Have you ever given it any thought that the pension scheme provided by your employer is value for money? Have you ever asked what the charges might be and are they competitive against alternatives that might have lower charges?
Lower Charges means more money for your retirement but how do you know if you’re getting the best package for your retirement needs.
The FCA has decided to put a spotlight on this and we wish to share this article with you.
By Alex Warnakulasuriya | September 22, 2017
The Financial Conduct Authority continued its transparency reform this week, with the release of a policy statement requiring greater transaction cost disclosure for workplace pensions.
In October last year, the regulator consulted on transaction cost disclosure in workplace pensions – at the same time as working on its extensive market review of the asset management sector, which concluded in late June. The policy paper published this week is a response to the October consultation.
From January 3, 2018, companies managing capital on behalf of defined contribution workplace schemes will have to provide information about transaction costs, administration charges, and appropriate contextual information.
Transaction costs will be calculated according to the so-called ‘slippage cost’ methodology, which accounts for the difference between the expected cost of a trade and the actual price paid. This allows observers to capture market movements during the trading process.
There’s no reason that, for instance, final salary pension schemes shouldn’t get access to that information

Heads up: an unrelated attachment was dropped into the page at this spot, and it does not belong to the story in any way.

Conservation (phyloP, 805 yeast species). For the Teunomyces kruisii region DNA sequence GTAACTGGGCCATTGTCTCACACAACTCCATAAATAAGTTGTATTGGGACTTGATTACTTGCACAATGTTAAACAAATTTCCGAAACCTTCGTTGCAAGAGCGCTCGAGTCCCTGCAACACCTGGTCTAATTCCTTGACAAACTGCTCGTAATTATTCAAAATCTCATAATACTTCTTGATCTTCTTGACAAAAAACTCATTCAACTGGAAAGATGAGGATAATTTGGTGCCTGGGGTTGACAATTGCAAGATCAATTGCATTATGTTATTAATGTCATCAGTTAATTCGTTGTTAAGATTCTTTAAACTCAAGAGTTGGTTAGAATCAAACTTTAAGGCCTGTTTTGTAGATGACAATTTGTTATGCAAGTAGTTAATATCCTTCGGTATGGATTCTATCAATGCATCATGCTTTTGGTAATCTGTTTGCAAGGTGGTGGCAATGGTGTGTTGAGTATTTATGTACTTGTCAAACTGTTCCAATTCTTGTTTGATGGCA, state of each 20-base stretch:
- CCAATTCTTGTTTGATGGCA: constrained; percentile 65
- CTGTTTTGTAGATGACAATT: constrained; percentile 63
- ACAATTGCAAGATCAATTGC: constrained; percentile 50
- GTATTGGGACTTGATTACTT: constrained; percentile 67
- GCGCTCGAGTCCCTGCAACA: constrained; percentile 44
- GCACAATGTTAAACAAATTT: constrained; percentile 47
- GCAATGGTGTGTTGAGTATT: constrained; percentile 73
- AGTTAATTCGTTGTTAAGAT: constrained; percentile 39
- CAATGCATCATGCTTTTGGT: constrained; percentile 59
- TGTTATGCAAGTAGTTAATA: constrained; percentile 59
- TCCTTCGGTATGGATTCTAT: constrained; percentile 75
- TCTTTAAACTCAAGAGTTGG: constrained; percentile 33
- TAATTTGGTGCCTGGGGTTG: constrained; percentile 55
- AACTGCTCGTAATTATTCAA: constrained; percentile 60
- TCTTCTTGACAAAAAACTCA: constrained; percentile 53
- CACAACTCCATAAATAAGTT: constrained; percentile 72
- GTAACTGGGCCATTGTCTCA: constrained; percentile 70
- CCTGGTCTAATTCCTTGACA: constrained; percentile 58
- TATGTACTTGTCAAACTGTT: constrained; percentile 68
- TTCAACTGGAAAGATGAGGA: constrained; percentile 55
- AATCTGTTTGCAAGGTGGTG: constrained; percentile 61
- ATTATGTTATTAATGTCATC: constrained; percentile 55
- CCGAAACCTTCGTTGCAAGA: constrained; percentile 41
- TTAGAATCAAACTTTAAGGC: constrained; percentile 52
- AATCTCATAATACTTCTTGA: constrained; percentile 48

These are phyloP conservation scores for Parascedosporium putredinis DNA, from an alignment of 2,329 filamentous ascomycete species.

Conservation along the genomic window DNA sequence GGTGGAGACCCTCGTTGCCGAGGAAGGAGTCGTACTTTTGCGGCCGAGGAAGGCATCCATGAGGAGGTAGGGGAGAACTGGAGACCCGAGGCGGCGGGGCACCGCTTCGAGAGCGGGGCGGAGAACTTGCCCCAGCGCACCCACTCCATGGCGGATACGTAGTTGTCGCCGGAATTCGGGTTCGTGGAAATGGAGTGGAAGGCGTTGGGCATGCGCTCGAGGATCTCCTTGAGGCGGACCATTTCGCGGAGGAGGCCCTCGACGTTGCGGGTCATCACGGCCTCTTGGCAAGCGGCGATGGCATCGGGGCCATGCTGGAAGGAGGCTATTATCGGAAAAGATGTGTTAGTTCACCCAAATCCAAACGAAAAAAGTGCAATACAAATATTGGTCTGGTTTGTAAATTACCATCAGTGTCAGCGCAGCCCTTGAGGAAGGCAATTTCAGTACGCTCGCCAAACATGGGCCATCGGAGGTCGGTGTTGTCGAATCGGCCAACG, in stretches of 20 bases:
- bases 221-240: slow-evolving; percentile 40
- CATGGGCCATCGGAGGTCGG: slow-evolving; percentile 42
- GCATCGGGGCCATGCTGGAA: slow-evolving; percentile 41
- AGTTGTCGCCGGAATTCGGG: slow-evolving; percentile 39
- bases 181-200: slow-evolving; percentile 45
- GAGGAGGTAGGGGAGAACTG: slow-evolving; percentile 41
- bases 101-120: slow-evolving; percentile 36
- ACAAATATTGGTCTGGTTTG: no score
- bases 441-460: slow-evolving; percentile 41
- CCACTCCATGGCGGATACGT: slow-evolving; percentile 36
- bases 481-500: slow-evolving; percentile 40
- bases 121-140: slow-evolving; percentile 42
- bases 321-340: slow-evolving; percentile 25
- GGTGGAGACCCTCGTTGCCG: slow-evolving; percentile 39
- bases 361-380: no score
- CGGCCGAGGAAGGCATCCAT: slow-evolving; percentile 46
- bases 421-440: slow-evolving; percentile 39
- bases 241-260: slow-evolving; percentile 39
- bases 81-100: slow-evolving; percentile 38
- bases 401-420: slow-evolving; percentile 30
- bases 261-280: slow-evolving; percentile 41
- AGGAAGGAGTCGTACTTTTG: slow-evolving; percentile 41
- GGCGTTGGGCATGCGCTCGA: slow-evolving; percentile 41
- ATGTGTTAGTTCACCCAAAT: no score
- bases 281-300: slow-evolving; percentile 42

The new rules will accompany next year’s implementation of the EU’s second Markets in Financial Instruments Directive and the Packaged Retail and Insurance-based Investment Products regulation, as pressure mounts on asset managers to deliver greater transparency.
The methodology does not matter
While experts were united behind the FCA’s objectives, the report stated that “respondents were divided about the methodology” proposed to calculate transaction costs.
Concerns were raised over the ability of the slippage cost to account for implicit transaction costs. Some respondents mooted the use of an alternative approach, based on the spread of the fund, to calculate costs. The FCA has rejected this idea.
Andy Agathangelou, who chairs campaign group the Transparency Task Force, dismissed the importance attached to the method used to account for transaction costs.
“The precise methodology used doesn’t actually matter at this stage,” he said. “We’re going to be moving from an environment of totally inadequate cost disclosure to what will be really good cost disclosure,” he said.
CMA reveals the scope of investment consultancy investigation.
The Competition and Markets Authority published details on Thursday setting out the scope of its investigation into the investment consultancy market following the FCA’s referral.
The CMA issue statement highlights demand-side and information issues, conflicts of interest and barriers to entry and expansion. It also seeks views on a number of potential remedies, including:
Requiring consistent reporting of fees charged compared with those quoted or estimate